Historical biogeography of rhacophorid frogs of Japan and the Ryukyu Archipelago inferred from a phylogenetic perspective



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Texas Tech University


Samples of rhacophorid fauna were examined from five hypothesized areas of endemism which compose Japan, the Ryukyu Archipelago, and Taiwan, and phylogenetically related or geographically proximate taxa from the Asian continent. From these specimens, phylogenetic hypotheses have been constructed using 355 characters derived from an approximately 1100 bp 12S and 16S ribosomal mtDNA sequence for two distinct lineages (Bueraeria and Rhacophorus) which have representatives inhabiting these areas of endemism. The two resulting phylogenies have been used: (1) to test whether the present distributional patterns of these frogs are the result of past vicariance events, and (2) to present an hypothesis of their historical biogeography. For example, both phylogenies indicate that some species from Taiwan are more closely related to species from Japan proper than to other species in the Ryukyu Archipelago, indicating a relationship that possibly preceded the formation and colonization of the Ryukyu Archipelago. This hypothesis has been analyzed along with the known geology of Japan, Taiwan, and the Ryukyu Archipelago to yield a general biogeographic hypothesis for this region which can be used to evaluate distributional patterns of other fauna and flora in Japan and Asia.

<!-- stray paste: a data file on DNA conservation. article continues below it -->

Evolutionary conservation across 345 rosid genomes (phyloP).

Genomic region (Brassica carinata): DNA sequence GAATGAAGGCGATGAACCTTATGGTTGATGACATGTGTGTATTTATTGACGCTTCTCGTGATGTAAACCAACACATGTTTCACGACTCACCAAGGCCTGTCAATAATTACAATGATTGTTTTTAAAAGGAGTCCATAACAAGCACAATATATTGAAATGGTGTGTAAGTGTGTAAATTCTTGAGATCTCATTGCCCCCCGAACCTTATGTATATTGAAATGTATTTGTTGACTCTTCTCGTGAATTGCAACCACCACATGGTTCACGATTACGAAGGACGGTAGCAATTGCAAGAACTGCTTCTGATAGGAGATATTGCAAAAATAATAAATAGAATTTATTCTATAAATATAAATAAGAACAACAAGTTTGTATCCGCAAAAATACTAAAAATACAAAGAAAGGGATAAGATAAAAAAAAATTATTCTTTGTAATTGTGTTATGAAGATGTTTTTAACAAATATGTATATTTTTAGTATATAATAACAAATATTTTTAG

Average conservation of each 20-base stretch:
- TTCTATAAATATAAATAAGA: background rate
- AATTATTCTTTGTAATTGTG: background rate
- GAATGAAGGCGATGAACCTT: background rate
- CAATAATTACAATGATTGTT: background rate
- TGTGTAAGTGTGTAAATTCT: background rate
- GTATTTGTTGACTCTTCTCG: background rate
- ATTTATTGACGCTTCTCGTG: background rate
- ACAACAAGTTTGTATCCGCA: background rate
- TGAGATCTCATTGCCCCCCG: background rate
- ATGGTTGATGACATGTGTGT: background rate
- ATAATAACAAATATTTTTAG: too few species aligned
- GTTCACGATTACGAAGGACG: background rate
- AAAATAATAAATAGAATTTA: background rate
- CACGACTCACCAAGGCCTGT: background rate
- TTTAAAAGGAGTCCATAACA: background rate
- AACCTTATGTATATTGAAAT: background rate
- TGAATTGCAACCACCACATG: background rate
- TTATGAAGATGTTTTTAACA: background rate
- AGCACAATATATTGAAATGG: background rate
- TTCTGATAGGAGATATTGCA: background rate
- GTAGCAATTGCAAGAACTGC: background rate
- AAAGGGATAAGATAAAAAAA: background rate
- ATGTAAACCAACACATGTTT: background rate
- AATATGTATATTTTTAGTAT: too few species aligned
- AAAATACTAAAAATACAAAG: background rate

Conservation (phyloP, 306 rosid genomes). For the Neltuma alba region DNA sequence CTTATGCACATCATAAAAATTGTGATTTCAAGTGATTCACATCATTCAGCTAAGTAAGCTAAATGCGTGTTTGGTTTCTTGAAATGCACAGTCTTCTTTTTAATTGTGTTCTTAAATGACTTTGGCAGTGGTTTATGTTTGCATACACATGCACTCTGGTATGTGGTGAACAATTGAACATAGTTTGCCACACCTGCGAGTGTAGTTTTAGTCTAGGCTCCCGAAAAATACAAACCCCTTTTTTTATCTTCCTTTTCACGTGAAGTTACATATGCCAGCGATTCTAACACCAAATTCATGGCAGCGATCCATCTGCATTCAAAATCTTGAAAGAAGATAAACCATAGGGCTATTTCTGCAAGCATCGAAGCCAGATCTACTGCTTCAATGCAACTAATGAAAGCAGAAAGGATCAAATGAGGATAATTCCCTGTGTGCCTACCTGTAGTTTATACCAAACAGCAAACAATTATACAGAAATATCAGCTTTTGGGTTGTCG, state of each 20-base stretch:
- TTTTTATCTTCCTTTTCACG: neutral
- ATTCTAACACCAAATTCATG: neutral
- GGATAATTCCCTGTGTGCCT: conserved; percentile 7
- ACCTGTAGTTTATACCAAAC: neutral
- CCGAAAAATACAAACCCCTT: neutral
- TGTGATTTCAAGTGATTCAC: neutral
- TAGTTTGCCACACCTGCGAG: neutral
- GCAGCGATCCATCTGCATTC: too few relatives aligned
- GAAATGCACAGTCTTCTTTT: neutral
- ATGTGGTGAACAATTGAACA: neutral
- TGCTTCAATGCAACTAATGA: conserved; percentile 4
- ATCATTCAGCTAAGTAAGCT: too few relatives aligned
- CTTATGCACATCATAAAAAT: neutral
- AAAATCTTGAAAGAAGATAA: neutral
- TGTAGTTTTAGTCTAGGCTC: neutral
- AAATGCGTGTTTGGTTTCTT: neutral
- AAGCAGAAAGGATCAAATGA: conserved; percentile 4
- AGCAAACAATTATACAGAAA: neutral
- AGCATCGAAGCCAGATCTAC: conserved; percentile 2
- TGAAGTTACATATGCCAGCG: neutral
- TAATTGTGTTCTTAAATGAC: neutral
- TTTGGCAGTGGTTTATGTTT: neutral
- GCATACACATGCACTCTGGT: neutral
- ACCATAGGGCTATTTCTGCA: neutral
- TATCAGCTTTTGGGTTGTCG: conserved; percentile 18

Rhacophoridae, Japan, Frogs